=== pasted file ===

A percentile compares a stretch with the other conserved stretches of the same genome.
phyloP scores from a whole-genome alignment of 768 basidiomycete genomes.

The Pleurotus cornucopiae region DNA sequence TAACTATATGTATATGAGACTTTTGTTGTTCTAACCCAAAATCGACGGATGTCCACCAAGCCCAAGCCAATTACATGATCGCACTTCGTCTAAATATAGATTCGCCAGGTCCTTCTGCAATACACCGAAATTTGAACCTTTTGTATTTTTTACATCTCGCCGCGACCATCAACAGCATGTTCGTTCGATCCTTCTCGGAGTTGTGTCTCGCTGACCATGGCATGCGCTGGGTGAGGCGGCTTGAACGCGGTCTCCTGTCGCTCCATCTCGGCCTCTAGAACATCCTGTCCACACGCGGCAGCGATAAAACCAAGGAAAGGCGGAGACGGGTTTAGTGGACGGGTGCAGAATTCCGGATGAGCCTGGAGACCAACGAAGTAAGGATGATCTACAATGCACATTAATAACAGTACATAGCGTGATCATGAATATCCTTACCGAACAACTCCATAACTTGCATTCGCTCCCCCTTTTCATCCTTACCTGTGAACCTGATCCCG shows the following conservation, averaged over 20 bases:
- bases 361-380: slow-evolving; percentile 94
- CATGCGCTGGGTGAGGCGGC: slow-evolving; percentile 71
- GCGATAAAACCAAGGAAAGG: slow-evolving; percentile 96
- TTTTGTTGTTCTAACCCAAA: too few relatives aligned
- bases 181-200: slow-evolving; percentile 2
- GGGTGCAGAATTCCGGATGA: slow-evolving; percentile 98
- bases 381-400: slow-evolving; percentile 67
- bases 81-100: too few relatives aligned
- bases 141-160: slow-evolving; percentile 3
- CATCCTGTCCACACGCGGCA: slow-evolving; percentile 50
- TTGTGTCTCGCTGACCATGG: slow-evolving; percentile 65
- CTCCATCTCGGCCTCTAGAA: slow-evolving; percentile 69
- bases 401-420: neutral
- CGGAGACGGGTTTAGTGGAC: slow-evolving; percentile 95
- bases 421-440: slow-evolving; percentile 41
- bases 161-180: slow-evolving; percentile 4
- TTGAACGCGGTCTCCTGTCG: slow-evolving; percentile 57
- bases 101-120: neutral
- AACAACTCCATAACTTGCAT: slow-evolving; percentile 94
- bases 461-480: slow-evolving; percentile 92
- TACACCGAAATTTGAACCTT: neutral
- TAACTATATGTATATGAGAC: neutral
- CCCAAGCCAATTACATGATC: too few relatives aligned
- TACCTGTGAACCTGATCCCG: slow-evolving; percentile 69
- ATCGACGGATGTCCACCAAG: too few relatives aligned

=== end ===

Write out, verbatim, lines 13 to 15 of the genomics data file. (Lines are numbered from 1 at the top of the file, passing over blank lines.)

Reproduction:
- CATCCTGTCCACACGCGGCA: slow-evolving; percentile 50
- TTGTGTCTCGCTGACCATGG: slow-evolving; percentile 65
- CTCCATCTCGGCCTCTAGAA: slow-evolving; percentile 69